A Summer of Digital Humanities Love

I am about to leave soon to do my annual pilgrimage to the Digital Humanities conference, this time held in Hamburg, Germany. I will also attend the UK’s Digital Humanities Summer Institute at Oxford. I am looking forward to it, although I still need help with the key things I want to say in my paper in Hamburg, which is in the category ‘Digital Humanities: Nature and Significance’, so it is pretty broad-ranging. I am discussing the tensions between ‘digital humanities’ and ‘eResearch, a subject I should be able to speak on with some authority, considering I have worked in eResearch agencies and centres for the past five years or so as an advocate of digital humanities approaches to computing. It is a matter of getting the balances right, defining the tensions between the two communities without drawing battle lines. And is it just a paper at a conference? So, I won’t necessarily solve the problem,  but I need to make a clear case about the issue and how I address it.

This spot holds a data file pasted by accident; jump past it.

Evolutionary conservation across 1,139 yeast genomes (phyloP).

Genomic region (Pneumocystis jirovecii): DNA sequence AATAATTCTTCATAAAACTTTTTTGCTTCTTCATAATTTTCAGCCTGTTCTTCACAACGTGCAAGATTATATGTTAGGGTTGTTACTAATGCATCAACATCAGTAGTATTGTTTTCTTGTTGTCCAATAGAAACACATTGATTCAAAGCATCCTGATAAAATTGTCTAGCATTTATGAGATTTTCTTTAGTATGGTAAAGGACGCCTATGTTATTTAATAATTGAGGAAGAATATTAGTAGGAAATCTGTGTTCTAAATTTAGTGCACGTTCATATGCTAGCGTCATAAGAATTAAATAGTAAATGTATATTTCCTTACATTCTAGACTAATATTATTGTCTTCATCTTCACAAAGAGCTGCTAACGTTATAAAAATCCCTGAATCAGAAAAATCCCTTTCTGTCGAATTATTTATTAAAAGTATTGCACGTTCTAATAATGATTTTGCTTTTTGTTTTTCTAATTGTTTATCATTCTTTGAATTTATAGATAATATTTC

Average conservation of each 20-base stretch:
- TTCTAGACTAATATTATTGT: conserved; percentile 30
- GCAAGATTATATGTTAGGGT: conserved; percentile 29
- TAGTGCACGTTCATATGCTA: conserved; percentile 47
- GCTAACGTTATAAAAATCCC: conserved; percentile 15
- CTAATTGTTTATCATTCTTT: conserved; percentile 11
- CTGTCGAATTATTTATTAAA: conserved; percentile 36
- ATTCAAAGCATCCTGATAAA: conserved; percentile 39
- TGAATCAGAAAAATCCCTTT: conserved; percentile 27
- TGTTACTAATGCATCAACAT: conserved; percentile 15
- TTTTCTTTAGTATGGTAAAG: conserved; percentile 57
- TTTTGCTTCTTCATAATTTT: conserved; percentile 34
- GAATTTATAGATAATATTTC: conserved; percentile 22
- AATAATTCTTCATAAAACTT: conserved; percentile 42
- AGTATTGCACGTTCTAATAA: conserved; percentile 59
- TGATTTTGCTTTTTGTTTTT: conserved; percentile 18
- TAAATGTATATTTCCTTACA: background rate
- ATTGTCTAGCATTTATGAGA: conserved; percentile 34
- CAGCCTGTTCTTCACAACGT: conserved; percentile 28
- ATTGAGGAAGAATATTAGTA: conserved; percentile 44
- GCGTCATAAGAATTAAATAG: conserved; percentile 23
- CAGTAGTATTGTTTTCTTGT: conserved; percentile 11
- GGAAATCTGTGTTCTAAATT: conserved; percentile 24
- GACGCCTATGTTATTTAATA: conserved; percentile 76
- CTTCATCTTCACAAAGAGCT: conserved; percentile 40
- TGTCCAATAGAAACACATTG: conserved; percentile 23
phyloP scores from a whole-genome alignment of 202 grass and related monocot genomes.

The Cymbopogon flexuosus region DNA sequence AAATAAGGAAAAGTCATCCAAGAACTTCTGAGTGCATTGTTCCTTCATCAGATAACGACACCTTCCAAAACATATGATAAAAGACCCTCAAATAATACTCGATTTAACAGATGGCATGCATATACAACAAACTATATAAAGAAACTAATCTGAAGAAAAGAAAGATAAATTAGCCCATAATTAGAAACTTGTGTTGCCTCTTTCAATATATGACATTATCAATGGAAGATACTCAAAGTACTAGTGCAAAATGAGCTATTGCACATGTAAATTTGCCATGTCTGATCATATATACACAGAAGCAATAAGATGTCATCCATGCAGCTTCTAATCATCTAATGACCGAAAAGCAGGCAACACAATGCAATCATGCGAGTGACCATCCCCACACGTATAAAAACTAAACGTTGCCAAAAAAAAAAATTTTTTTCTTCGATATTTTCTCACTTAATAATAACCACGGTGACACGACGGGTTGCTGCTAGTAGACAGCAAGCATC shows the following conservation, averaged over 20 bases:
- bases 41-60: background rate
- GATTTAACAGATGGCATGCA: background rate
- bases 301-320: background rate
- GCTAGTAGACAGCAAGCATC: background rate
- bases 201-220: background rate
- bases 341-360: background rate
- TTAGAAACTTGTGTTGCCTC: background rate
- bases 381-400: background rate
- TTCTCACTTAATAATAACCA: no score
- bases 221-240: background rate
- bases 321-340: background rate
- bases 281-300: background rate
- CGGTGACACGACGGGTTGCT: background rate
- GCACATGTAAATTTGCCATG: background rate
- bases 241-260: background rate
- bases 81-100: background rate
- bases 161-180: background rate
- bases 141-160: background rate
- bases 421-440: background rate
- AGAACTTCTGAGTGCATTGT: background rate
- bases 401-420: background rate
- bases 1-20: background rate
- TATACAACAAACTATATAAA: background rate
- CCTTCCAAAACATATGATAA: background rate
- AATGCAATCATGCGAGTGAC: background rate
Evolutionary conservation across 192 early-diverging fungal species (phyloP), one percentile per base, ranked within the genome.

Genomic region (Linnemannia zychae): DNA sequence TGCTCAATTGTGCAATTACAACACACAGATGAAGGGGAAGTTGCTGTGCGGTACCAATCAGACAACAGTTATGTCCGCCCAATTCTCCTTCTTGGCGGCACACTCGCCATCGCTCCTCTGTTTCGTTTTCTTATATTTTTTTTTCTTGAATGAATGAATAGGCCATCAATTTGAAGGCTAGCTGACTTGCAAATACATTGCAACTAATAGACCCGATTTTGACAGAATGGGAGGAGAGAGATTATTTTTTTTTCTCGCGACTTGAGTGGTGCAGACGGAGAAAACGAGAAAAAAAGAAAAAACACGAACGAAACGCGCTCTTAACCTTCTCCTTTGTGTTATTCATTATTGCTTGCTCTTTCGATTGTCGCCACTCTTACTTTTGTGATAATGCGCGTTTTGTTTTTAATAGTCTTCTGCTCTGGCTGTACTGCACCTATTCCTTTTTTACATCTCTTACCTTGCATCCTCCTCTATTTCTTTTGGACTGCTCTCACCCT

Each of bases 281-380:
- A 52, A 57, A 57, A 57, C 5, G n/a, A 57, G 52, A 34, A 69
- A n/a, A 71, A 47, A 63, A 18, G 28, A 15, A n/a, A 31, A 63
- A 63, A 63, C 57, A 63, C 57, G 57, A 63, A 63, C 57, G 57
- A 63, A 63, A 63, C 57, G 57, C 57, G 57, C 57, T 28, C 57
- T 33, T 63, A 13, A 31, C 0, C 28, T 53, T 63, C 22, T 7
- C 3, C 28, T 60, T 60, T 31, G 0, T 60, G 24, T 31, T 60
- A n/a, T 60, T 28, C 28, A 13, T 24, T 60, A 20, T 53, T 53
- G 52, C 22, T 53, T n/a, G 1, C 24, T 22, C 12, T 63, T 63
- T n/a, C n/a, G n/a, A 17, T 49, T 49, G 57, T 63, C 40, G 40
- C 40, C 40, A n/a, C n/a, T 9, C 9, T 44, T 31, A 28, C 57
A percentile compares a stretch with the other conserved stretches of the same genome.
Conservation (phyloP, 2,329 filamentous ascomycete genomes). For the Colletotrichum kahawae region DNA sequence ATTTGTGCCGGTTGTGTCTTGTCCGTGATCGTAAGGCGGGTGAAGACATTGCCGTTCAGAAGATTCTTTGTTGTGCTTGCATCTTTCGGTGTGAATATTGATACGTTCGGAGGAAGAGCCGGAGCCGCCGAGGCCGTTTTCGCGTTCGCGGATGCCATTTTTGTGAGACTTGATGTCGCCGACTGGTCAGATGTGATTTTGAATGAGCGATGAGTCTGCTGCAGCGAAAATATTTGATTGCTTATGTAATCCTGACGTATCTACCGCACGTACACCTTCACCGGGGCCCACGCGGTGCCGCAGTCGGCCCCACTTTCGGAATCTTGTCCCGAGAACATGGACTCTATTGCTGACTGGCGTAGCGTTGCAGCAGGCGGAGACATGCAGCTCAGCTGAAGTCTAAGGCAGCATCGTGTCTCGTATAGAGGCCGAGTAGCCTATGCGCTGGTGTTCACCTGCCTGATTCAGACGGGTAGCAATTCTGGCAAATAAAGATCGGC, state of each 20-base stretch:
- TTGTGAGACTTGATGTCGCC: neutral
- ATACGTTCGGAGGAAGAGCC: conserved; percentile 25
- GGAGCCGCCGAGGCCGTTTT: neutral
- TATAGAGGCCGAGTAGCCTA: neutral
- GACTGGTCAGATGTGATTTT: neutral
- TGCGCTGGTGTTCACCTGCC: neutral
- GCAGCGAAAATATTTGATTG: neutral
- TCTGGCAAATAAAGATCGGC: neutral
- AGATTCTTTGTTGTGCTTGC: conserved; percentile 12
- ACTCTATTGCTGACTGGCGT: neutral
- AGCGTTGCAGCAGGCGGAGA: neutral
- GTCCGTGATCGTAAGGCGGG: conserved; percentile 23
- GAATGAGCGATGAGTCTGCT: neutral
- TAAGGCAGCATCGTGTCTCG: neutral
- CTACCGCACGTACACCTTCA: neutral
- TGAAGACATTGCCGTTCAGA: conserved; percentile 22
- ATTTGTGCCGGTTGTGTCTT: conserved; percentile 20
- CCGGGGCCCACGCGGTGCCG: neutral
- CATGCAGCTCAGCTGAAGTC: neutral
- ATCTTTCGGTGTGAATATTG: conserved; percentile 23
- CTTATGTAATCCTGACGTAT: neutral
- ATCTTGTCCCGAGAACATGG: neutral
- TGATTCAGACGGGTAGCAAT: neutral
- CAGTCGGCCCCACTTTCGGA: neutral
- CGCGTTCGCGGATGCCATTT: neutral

I am going directly from Heathrow in London on the Thursday of the DH Summer Institute and then meeting friends for drinks that night. There are a couple of papers that I want to see on Friday, especially the session on how to put on a Summer school. Not that we have the capacity to do so at the moment, but it has been something that has been discussed as a part of the work of the aaDH. After Oxford, I will go back to London on Saturday. Then I am staying in Hoxton Square for a couple of nights.  Then the train to Amsterdam, then a visit to Europeana, a project in the Hague where I will stay the night, then the train to Berlin where I will stay the weekend, then the train to Hamburg.   I am renting a room in a shared apartment as this is primarily a self-funded trip, so I am a little more daring than usual—.  After the conference, the Easyjet returned to London for the weekend and returned home. I can’t wait. I am looking forward to this trip to the EU more than most.



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